Protections from Discrimination in the Workplace

Oregon law protects employees from being discriminated against at work.  Those protections prohibit employers from taking actions against employees or job applicants because of someone’s:

  • Race
  • Color
  • Religion
  • Sex
  • Sexual orientation
  • National origin
  • Marital status
  • Age
  • Veteran status

If you have been denied a job, subjected to discipline, denied a promotion, or have been fired and your membership in one of those classifications was a “substantial factor” in the employer’s decision against you, you may have a claim of discrimination against your employer.  

What does it mean for the discriminatory intent to be a “substantial factor” in the employment decision against you?  Oregon courts have interpreted “substantial factor” to be a test of but-for causation.  That is, discrimination is a substantial factor in the adverse employment action if “in the absence of the discriminatory motive, the employee would have been treated differently.”  Hardie v. Legacy Health System, 167 Or App 425, 435, 6 P3d 531 (2000).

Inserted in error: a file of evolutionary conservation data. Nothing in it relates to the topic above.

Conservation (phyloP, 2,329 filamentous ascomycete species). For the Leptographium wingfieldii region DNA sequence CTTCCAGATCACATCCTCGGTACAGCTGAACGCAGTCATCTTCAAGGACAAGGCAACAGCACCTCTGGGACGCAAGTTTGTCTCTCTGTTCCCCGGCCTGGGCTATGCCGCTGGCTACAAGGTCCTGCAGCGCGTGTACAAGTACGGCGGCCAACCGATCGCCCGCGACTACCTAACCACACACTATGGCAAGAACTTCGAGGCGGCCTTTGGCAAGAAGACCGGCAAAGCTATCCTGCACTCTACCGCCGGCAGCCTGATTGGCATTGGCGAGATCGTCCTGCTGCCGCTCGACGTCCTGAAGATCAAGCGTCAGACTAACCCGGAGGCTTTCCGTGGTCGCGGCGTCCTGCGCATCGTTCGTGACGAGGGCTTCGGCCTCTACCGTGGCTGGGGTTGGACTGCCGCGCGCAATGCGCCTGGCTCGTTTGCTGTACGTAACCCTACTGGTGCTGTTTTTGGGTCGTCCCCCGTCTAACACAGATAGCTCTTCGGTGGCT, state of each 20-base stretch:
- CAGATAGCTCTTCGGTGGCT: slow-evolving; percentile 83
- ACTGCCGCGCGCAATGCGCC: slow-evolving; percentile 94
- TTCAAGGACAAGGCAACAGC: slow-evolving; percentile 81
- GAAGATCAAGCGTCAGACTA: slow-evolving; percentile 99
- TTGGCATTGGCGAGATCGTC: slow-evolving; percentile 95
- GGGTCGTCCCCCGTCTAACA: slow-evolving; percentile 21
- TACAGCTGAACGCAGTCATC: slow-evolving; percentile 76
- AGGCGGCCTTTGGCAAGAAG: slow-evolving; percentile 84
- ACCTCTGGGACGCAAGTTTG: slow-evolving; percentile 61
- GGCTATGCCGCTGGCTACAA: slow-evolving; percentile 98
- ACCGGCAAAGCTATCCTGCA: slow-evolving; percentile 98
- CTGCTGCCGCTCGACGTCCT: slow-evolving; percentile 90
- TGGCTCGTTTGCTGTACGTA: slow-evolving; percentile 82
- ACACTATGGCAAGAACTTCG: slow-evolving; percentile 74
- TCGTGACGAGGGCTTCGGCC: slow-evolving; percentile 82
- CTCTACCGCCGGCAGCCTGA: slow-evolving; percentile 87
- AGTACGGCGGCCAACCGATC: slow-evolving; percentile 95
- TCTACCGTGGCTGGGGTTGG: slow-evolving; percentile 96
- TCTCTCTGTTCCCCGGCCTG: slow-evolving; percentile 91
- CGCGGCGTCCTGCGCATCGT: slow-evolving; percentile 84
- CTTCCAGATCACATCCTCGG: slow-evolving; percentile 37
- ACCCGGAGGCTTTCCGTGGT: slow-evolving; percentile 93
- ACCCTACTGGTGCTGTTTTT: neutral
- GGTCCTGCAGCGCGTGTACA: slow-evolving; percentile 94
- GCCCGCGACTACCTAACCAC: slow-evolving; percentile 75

Successful discrimination claims carry with them a variety of penalties and damages against the discriminating employer.  Potential remedies include:

  • Back pay (defined as, “reimbursement by an employer for loss of wages during a period for which no services were performed and no payment was intended”);
  • Front pay (compensation for future lost wages and benefits that the employee reasonably expects to lose as a result of the employer’s discriminatory action);
  • Damages for loss of future earning capacity (i.e., compensation for reduced future earnings based, for example, on reputational injury caused by the employer’s unlawful employment action);
  • Compensatory damages (compensation for the harms that were a result of the unlawful action, including compensation for “emotional pain, suffering, inconvenience, mental anguish, and loss of enjoyment of life); and
  • Punitive damages (awarded to punish the defendant); and
  • Attorney fees and costs.

If you believe that you may have suffered unlawful discrimination at the hands of your employer, you should talk to an Oregon employment attorney to determine whether you have a strong case to recover damages.  Attorneys at Klein Munsinger are available to discuss the potential merits of any case.